“They were reading my papers and I was reading their papers, and when we would see each other at scientific conferences we were talking about things that were going to appear in publications six months later,” he said. “In my view, that really accelerated the field.”
He added that “science is done in an ecosystem” of collaborators and other scientists working in related fields. He made special mention of David Livingston, MD, in whose Dana-Farber laboratory Kaelin trained. “He was — and is — my mentor,” Kaelin said. “He taught me how to be a scientist.”
In his Dana-Farber laboratory, Kaelin has focused on why mutations in genes known as tumor-suppressor genes can lead to cancer. One such tumor-suppressor gene called VHL, when mutated, causes von Hippel Lindau syndrome, a rare disorder that makes patients likely to develop kidney cancer, as well as other types of tumors.
Studying VHL led Kaelin and his co-awardees to a landmark discovery – the molecular explanation to a long-standing biological puzzle: How does the body sense and adapt to changes in oxygen — for example, when people adjust to thinner air at high altitudes.
Pursuing this question, he discovered that the VHL protein normally helps regulate the levels of an oxygen-sensitive protein called HIF, which can trigger or suppress the production of red blood cells and the formation of new blood vessels and discovered the molecular switch that renders HIF oxygen-sensitive. Cancer cells with mutated VHL genes commandeer this system to surround themselves with new blood vessels — a process called angiogenesis — to feed their growth.
Kaelin found that mutation of the VHL gene causes kidney tumors to churn out large amounts of a protein, VEGF, which helps provide them with an extra blood supply to fuel the cancer’s growth. His work on the VHL protein (the protein made with the “instructions” provided by the VHL gene) helped to motivate the eventual successful clinical testing of VEGF inhibitors for the treatment of kidney cancer. However, the first drug from his laboratory to receive approval for clinical use is a drug to stimulate the production of red blood cells to treat anemia.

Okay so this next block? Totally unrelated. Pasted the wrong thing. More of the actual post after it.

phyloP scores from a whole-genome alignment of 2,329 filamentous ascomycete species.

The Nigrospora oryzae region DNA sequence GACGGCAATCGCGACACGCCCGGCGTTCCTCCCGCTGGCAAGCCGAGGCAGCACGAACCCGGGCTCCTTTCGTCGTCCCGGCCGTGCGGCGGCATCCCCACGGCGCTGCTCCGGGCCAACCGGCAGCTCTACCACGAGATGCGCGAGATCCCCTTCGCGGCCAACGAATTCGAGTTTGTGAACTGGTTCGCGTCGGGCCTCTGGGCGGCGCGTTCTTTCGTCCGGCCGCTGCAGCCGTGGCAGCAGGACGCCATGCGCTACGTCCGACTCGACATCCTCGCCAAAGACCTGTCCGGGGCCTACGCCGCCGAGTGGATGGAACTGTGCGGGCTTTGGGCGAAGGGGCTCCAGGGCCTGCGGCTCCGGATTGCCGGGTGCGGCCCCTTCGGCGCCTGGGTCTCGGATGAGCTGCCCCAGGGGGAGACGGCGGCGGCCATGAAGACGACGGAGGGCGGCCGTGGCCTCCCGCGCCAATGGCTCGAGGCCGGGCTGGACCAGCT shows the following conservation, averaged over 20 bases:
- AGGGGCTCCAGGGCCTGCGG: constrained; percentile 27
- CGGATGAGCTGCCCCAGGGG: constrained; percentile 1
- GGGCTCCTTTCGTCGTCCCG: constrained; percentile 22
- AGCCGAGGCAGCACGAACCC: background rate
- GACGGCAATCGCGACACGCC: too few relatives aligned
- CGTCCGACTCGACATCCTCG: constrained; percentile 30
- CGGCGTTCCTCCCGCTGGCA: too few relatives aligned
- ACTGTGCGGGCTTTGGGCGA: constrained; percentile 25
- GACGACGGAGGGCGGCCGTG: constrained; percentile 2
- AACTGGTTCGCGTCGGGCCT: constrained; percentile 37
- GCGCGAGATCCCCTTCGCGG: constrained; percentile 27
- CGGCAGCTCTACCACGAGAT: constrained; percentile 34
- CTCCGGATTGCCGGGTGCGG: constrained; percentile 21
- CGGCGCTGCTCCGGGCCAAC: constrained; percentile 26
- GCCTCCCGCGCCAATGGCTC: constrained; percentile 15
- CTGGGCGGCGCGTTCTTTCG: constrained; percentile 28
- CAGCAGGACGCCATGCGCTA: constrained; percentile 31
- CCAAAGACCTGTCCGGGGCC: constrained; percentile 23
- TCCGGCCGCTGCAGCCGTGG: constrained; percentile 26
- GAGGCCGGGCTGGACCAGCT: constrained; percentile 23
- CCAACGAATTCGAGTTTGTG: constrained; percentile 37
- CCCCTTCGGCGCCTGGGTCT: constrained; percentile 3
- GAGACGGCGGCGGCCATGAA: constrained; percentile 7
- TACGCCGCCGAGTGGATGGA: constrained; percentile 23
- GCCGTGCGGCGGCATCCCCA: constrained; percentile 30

Kaelin discovered that the VHL protein helps control the levels of the protein HIF, which ratchets up or down the response to low oxygen, such as the production of red blood cells and new blood vessels. He showed that one form of the protein, HIF-2α, drives certain kidney cancers, and he subsequently discovered how HIF-1α is hijacked by triple-negative breast cancers. He is developing therapeutic strategies for targeting these molecules. In fact, a HIF-2α inhibitor has now advanced to phase 3 clinical testing based on promising results when used to treat patients with kidney cancer.
“We are thrilled for Dr. Kaelin on this extraordinary honor,” said Glimcher. “It’s a discovery that has already led to important medical applications in areas like cancer, where the availability of oxygen is critical to the way cancer cells grow and survive.”
In addition to the Nobel and Lasker awards, Kaelin and his two Nobel Laureate collaborators earned the 2010 Canada Gairdner International Award and the Grand Prix of the Fondation Lefoulon-Delalande from the Institute of France in June 2012, for contributions to the field of cardiovascular research.
Kaelin also has received the Science of Oncology Award from the American Society of Clinical Oncology, the Princess Takamatsu Award from the American Association for Cancer Research, the Steven C. Beering Award, and the Wiley Prize in Biomedical Sciences. He has also been a Howard Hughes Medical Institute investigator since 1998.